In the novel Exit West by Mohsin Hamid, migration is a bittersweet experience for Nadia and Saeed. They have to leave their homes, jobs, and entire lives behind. It is especially heartbreaking because Saeed’s father refuses to come with them through the door. “And so neither expected, when a handwritten note from the agent arrived, pushed under their apartment door one morning and telling them precisely where to be at precisely what time the following afternoon, that Saeed’s father would say, ‘You two must go, but I will not come'” (95). No matter what Saeed or Nadia say, Saeed’s father will not change his mind. And before their journey, Saeed’s father talked to Nadia. “Saeed’s father summoned Nadia into his room. . . and all he asked was that she remain by Saeed’s side until Saeed was out of danger. . .” (97).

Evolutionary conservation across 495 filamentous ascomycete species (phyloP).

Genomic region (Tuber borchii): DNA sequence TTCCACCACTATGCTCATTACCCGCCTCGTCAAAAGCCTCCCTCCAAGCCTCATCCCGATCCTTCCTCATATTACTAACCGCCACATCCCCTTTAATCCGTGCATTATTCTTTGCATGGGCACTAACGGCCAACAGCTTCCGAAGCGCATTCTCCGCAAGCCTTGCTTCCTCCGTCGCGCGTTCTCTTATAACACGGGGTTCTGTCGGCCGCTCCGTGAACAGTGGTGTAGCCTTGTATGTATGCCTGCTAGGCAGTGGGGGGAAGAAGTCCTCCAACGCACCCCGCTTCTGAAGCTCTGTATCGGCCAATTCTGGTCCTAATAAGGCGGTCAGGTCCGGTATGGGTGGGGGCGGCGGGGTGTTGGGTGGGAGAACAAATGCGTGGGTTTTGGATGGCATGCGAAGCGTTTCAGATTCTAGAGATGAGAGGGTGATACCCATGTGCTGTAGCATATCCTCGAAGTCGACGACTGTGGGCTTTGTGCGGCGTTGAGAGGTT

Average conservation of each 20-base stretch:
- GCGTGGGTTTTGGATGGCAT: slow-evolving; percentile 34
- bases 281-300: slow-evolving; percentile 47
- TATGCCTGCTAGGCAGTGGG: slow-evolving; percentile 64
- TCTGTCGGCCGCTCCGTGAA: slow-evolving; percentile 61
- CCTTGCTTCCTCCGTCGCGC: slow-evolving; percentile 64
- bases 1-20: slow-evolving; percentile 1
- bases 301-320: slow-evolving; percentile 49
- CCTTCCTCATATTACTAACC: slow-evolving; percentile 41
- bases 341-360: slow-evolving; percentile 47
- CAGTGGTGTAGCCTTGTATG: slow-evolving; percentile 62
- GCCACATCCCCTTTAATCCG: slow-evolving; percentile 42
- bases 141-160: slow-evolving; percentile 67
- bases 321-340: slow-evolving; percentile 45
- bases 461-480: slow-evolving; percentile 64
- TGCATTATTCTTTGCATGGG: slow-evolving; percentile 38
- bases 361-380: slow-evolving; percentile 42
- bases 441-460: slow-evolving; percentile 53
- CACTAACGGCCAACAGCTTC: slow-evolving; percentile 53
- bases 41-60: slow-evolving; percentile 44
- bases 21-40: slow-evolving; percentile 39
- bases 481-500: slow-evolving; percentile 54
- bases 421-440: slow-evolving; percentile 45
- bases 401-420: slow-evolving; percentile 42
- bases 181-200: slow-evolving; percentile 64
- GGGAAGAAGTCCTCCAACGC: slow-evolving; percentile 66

He wants to ensure Saeed’s safety because throughout the novel, Nadia proves to be an independent, strong, and responsible woman. If they stick together they will have a better chance of surviving. When the two are traveling through the door, “It was said in those days that the passage was both like dying and being born, and indeed Nadia experienced a kind of extinguishing as she entered the blackness. . .” (104). The experience of their migration to Mykonos is short, but almost surreal. When Saeed and Nadia get to Mykonos, “The beach was fronted by a beach club, with bars and tables and large outdoor loudspeakers and loungers stacked for winter” (105). The description of their new home seems positive. Nadia and Saeed’s journey from their home to Mykonos is sad in some respects, but hopefully it will be better in the long run if they are safe from the violence that they had to endure. My question is will this new environment strengthen their relationship or tear them apart?